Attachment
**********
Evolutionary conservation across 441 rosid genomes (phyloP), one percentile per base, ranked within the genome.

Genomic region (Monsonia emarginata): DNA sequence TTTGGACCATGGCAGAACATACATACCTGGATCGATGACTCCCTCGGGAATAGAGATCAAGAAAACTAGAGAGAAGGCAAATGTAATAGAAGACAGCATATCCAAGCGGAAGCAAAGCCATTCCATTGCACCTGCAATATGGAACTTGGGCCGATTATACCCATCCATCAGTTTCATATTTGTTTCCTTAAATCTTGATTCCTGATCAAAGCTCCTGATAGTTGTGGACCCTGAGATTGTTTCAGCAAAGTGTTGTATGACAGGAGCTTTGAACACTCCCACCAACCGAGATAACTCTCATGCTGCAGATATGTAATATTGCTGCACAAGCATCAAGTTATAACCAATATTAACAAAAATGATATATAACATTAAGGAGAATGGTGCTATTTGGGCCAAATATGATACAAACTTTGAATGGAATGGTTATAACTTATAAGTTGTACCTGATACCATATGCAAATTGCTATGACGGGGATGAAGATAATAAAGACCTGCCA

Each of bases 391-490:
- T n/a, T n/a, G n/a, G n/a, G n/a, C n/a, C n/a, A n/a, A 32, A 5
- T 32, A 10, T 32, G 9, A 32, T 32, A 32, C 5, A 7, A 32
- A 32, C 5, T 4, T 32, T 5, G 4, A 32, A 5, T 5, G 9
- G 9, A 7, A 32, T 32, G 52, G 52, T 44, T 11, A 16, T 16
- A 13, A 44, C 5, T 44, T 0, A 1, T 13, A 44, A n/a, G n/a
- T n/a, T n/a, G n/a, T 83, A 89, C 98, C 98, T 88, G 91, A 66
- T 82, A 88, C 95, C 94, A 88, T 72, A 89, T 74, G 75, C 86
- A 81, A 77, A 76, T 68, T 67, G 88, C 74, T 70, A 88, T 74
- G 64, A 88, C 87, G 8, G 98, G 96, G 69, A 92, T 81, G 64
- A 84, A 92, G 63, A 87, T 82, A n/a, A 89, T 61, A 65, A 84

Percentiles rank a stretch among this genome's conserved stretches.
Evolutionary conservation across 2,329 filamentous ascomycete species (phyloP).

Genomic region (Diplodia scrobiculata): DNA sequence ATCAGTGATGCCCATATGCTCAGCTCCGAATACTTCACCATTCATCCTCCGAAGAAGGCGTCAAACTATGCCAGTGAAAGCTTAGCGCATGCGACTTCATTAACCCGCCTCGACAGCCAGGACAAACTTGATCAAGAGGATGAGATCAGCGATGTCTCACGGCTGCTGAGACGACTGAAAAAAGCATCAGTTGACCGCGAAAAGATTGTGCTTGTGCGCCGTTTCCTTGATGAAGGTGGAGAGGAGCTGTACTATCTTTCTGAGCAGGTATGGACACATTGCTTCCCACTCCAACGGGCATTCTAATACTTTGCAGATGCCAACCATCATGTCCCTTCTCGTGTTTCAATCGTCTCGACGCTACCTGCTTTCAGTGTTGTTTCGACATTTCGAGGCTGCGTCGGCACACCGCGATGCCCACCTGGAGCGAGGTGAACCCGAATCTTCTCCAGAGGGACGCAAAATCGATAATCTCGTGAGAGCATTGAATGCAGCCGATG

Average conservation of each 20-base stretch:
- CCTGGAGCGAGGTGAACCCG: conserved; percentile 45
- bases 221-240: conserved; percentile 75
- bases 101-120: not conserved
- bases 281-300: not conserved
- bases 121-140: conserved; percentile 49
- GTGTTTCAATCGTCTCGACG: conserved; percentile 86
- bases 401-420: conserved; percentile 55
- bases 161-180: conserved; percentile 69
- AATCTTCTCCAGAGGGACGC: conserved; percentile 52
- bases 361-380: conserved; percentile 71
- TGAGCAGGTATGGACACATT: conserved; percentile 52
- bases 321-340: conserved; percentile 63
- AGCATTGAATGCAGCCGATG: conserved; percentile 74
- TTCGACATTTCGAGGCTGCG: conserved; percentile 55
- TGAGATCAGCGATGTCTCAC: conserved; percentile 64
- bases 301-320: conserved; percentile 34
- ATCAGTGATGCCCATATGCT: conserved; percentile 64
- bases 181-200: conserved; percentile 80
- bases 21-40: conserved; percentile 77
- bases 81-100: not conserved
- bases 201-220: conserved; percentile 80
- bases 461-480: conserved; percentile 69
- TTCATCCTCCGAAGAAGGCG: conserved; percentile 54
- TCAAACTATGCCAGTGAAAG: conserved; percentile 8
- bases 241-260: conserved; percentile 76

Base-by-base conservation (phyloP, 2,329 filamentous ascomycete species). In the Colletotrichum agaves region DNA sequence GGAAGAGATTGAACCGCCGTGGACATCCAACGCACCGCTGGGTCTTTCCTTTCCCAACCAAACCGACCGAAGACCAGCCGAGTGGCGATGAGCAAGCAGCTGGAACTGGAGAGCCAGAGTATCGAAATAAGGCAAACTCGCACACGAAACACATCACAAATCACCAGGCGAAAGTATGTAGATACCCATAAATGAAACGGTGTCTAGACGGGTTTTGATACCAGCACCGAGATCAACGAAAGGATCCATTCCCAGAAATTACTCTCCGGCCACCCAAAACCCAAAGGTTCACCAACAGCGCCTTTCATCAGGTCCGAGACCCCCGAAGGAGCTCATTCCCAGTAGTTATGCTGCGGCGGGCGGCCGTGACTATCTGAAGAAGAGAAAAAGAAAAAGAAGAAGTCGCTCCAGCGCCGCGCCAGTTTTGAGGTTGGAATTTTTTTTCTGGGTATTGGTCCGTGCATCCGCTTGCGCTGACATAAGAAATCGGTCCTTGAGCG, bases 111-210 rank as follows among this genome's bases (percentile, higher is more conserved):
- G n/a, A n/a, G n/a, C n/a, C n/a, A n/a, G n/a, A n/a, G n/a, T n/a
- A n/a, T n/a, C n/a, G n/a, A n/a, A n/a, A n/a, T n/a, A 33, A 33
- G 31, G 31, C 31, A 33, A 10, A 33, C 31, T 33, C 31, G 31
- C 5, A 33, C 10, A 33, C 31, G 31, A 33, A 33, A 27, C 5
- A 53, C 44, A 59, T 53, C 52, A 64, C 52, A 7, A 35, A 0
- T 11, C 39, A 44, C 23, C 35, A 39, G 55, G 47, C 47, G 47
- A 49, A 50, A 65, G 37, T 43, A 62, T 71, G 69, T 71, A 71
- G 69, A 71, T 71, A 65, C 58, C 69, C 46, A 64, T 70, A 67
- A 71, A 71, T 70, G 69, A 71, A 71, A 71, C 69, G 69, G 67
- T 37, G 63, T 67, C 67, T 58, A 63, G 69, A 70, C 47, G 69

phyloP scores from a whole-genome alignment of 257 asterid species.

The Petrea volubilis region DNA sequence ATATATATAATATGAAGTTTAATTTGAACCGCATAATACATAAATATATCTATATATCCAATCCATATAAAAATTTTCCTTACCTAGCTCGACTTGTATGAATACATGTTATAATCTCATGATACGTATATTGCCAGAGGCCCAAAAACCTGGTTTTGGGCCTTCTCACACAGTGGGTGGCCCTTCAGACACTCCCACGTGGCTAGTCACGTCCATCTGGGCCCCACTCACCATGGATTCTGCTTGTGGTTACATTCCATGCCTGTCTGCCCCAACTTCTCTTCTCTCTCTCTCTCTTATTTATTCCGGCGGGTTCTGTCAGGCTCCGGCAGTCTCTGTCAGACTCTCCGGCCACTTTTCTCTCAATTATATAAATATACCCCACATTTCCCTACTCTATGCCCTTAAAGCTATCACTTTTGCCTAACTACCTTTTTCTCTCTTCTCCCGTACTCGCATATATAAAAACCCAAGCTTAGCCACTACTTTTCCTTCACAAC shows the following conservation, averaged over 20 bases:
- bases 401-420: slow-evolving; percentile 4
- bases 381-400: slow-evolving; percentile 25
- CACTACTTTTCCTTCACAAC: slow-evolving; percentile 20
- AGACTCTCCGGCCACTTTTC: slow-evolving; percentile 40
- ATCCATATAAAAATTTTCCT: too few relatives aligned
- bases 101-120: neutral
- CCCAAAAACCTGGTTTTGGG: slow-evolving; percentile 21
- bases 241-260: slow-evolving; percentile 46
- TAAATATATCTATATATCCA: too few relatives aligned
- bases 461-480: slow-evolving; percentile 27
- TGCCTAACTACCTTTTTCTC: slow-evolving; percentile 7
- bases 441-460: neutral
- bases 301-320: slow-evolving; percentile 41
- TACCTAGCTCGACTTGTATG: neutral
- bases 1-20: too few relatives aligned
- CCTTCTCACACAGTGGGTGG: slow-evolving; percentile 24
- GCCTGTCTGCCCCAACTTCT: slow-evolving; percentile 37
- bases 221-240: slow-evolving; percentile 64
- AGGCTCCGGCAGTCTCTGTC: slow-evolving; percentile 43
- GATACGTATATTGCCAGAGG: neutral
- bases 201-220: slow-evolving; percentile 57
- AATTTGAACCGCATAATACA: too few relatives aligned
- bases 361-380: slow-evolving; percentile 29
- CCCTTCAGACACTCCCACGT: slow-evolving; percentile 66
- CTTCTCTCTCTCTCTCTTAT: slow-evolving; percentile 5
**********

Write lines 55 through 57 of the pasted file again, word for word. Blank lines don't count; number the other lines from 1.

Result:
The Petrea volubilis region DNA sequence ATATATATAATATGAAGTTTAATTTGAACCGCATAATACATAAATATATCTATATATCCAATCCATATAAAAATTTTCCTTACCTAGCTCGACTTGTATGAATACATGTTATAATCTCATGATACGTATATTGCCAGAGGCCCAAAAACCTGGTTTTGGGCCTTCTCACACAGTGGGTGGCCCTTCAGACACTCCCACGTGGCTAGTCACGTCCATCTGGGCCCCACTCACCATGGATTCTGCTTGTGGTTACATTCCATGCCTGTCTGCCCCAACTTCTCTTCTCTCTCTCTCTCTTATTTATTCCGGCGGGTTCTGTCAGGCTCCGGCAGTCTCTGTCAGACTCTCCGGCCACTTTTCTCTCAATTATATAAATATACCCCACATTTCCCTACTCTATGCCCTTAAAGCTATCACTTTTGCCTAACTACCTTTTTCTCTCTTCTCCCGTACTCGCATATATAAAAACCCAAGCTTAGCCACTACTTTTCCTTCACAAC shows the following conservation, averaged over 20 bases:
- bases 401-420: slow-evolving; percentile 4
- bases 381-400: slow-evolving; percentile 25